For the next few years they lived a happy life, until one night someone broke into their home and Henry was killed. Lizzy was devastated, it felt like her heart had been ripped out, her soul destroyed. Just like Henry felt when he was alone in the house, Lizzy felt the same pain and sorrow, until one night in her night clothes she went to the boat house and hung herself. Her body was found the next morning swinging in the wind, her skin cold and pale. Her eyes bulging out her head.
Its said though if you go to the boat house and shout 'I killed Henry!' three times, the ghost of Lizzy will come and take her revenge for her husband. And hang you from the tree next to the boat house she once died in.
“That boys is the legend of Lizzy Cole.” Tom whispers in his most haunting voice he can manage.
At first the boys say nothing, just stare at the fire. In a world with horror movies and violent games, it takes a lot to scare kids now. But the story of Lizzy Cole seems to have done its job.
“Is it true dad, the story?” Tate finally says, his voice shaky.
“No its not true you idiot, its just a story.” Billy replies.
“Actually boys their was a Lizzy Cole who lived here, and legend says she did hang herself. The rest though is just a ghost story made to scare little kids. Its not true. Now time for bed.” By the time the boys get to sleep its early morning, they couldn't sleep because of talking about the story.
Tate thought it was true and so did Sam. But Billy refused to answer, deep down he thought it was true, but been the older brother he knew he had to make out it was nonsense. But before they finally went to sleep they all agreed that they should sneak out the following night with their cameras, and find out what happened.
The following evening, with their father asleep they slowly sneak out, making sure they take their time to be extra quiet. If they are all caught then there is little they can do to explain what they are doing.
The darkness is like nothing they have seen before, even their own hands in front of their faces is impossible to see, but slowly they make progress. They planned the best route in the day when they could see, and after twenty minutes of stumbling they find what they are looking for, the boat house.
Stood in a line they all look through the bars into the darkness, they see very little, only what the moon lights up. For minutes they just stand in silence looking in, imaging the body of poor Lizzy Cole swinging from the rafters.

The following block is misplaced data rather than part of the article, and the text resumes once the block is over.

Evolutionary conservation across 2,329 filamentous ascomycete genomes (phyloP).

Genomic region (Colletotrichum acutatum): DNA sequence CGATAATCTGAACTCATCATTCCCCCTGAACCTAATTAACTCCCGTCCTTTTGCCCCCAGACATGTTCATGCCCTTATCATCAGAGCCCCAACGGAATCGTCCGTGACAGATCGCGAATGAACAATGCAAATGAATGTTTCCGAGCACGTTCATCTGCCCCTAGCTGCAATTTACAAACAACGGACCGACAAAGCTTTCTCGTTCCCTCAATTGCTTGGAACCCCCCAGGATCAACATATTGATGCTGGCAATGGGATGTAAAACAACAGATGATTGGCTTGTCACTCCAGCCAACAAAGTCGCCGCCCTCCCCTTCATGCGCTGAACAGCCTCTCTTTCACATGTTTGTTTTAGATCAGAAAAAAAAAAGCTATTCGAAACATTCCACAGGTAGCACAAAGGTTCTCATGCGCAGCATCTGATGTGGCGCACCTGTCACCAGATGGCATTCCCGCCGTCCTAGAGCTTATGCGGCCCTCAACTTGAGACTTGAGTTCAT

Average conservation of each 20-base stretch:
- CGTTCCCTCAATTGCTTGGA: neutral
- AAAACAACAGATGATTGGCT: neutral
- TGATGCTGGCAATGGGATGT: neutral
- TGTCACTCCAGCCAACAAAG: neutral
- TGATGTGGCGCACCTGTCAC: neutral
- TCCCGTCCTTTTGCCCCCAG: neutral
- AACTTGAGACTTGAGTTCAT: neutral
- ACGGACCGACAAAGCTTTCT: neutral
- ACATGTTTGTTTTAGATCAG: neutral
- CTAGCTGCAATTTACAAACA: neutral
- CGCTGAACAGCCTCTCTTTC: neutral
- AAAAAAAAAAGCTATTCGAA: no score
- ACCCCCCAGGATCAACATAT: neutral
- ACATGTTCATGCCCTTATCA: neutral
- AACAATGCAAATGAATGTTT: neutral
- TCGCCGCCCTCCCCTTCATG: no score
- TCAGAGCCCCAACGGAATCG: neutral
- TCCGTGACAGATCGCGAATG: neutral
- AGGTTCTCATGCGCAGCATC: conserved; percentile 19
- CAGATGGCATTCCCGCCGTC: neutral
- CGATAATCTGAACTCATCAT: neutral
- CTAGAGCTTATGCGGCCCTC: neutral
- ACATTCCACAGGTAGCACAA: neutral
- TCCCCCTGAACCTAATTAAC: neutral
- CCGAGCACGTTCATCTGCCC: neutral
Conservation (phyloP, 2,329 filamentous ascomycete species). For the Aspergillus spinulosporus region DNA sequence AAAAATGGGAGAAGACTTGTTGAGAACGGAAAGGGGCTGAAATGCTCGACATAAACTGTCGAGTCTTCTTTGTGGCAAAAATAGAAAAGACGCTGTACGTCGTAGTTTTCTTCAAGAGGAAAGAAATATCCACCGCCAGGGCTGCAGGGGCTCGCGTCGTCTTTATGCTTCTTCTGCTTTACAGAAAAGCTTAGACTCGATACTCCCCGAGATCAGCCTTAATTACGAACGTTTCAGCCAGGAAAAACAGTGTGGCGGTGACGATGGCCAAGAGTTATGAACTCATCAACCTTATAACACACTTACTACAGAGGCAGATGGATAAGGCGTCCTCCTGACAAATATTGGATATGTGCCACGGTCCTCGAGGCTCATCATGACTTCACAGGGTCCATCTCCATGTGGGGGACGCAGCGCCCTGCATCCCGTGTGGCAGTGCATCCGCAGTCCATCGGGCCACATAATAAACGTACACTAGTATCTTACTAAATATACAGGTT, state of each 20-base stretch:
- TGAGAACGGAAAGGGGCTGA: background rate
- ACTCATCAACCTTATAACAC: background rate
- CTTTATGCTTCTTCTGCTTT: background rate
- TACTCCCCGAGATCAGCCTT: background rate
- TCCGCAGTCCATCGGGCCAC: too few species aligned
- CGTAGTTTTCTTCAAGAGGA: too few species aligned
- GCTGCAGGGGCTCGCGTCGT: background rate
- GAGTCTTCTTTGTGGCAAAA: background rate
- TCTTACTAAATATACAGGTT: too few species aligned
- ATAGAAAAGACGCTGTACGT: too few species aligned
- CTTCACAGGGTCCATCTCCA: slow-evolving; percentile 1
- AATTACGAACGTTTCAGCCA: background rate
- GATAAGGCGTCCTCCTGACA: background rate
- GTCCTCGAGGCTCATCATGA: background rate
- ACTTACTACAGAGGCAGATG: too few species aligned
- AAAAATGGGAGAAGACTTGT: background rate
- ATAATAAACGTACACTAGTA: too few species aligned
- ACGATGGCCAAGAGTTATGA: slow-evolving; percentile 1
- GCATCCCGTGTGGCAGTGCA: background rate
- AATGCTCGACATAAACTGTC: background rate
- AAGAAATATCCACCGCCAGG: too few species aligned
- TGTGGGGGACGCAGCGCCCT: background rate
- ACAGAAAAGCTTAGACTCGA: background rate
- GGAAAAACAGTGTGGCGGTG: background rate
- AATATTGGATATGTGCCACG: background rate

“Are, are we going to do this?” Tate says in a stutter.
“Yes we are Tate, we are.” Billy replies.
“Say it then B, or you too scared?”
“Damn it never say I am scared Sam. I will do it.”
“Go on then B say it.”
“Fine, here it goes... I killed Henry, I killed Henry....... I Killed henry.” Silence fills the air again after the last echoes of Billy's voice fade away.
At first nothing happens, just the sound of the trees in the wind can be heard.
“See its a damn story, nothing to I...” Billy shouts with joy, but suddenly he is cut off.
Tate and Sam look around, but can't see Billy, all they see his is camera on record on the floor. Then for some reason Tate looks up. From the branch of the tree above them is their brother, his body stiff as a board hanging still. Tate tries to scream but no sound comes out. He feels tightness in his throat, and the feeling of rope cutting into his skin. In a swift second he's up next to his brother, hanging still and dead.
That leaves Sam, shivering in the cold. For some reason he looks back into the boat house, this time its not empty though. Inside hanging is a woman in white bed clothing, hanging still with her eyes closed. Sam freezes in terror, his heart races as he stares in disbelief at the corpse hanging in front of him. She opens her eyes and stares at Sam, he feels her staring into his soul, and then she's gone.
Standing alone Sam can do nothing but mumble, “Its just a dream, its not real. This is a bad dream.” With a blink of an eye he's dead, strung up like a rabbit in a butchers window.
The next morning Tom wakes to the sound of sirens, and people rushing to the boat house. Seeing his boys are gone he knows something is wrong. Without even getting dressed Tom races to the boat house, only to get stopped by a policeman only metres from his dead sons.
All he can do is weep, falling to his feet and crying, for he now knows the story of the hanging lady is true, and if you don't believe it just you go and try.
I bet I will never see you again.